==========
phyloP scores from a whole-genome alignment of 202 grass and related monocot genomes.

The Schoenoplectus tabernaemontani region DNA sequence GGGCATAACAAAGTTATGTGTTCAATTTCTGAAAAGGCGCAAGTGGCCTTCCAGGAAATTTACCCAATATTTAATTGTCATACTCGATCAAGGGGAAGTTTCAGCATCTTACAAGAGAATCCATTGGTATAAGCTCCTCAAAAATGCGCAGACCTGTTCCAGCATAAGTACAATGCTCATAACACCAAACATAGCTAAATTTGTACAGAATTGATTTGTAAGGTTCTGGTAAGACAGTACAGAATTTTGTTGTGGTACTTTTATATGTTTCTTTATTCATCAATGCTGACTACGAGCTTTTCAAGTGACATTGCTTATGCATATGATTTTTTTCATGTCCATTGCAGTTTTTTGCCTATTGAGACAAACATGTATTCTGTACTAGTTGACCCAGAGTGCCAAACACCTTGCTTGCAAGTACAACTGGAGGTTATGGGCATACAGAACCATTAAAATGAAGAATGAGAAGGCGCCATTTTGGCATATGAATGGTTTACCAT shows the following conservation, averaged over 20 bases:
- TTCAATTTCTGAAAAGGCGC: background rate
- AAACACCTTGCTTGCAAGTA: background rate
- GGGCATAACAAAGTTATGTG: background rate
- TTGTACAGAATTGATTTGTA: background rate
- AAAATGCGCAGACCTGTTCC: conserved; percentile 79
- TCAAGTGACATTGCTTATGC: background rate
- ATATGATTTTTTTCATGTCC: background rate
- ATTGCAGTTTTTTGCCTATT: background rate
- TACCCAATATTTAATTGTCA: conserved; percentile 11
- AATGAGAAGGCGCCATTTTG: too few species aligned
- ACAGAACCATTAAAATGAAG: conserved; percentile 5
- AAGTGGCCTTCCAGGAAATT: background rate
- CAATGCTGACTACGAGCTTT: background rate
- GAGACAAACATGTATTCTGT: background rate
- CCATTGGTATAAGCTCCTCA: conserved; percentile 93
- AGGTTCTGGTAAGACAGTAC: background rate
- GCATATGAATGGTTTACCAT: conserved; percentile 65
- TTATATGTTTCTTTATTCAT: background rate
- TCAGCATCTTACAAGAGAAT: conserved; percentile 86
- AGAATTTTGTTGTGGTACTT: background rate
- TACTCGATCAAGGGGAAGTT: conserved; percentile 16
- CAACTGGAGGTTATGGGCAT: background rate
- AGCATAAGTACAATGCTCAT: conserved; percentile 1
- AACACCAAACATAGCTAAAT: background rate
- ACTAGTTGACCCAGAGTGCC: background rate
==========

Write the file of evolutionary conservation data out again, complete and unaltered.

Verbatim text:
phyloP scores from a whole-genome alignment of 202 grass and related monocot genomes.

The Schoenoplectus tabernaemontani region DNA sequence GGGCATAACAAAGTTATGTGTTCAATTTCTGAAAAGGCGCAAGTGGCCTTCCAGGAAATTTACCCAATATTTAATTGTCATACTCGATCAAGGGGAAGTTTCAGCATCTTACAAGAGAATCCATTGGTATAAGCTCCTCAAAAATGCGCAGACCTGTTCCAGCATAAGTACAATGCTCATAACACCAAACATAGCTAAATTTGTACAGAATTGATTTGTAAGGTTCTGGTAAGACAGTACAGAATTTTGTTGTGGTACTTTTATATGTTTCTTTATTCATCAATGCTGACTACGAGCTTTTCAAGTGACATTGCTTATGCATATGATTTTTTTCATGTCCATTGCAGTTTTTTGCCTATTGAGACAAACATGTATTCTGTACTAGTTGACCCAGAGTGCCAAACACCTTGCTTGCAAGTACAACTGGAGGTTATGGGCATACAGAACCATTAAAATGAAGAATGAGAAGGCGCCATTTTGGCATATGAATGGTTTACCAT shows the following conservation, averaged over 20 bases:
- TTCAATTTCTGAAAAGGCGC: background rate
- AAACACCTTGCTTGCAAGTA: background rate
- GGGCATAACAAAGTTATGTG: background rate
- TTGTACAGAATTGATTTGTA: background rate
- AAAATGCGCAGACCTGTTCC: conserved; percentile 79
- TCAAGTGACATTGCTTATGC: background rate
- ATATGATTTTTTTCATGTCC: background rate
- ATTGCAGTTTTTTGCCTATT: background rate
- TACCCAATATTTAATTGTCA: conserved; percentile 11
- AATGAGAAGGCGCCATTTTG: too few species aligned
- ACAGAACCATTAAAATGAAG: conserved; percentile 5
- AAGTGGCCTTCCAGGAAATT: background rate
- CAATGCTGACTACGAGCTTT: background rate
- GAGACAAACATGTATTCTGT: background rate
- CCATTGGTATAAGCTCCTCA: conserved; percentile 93
- AGGTTCTGGTAAGACAGTAC: background rate
- GCATATGAATGGTTTACCAT: conserved; percentile 65
- TTATATGTTTCTTTATTCAT: background rate
- TCAGCATCTTACAAGAGAAT: conserved; percentile 86
- AGAATTTTGTTGTGGTACTT: background rate
- TACTCGATCAAGGGGAAGTT: conserved; percentile 16
- CAACTGGAGGTTATGGGCAT: background rate
- AGCATAAGTACAATGCTCAT: conserved; percentile 1
- AACACCAAACATAGCTAAAT: background rate
- ACTAGTTGACCCAGAGTGCC: background rate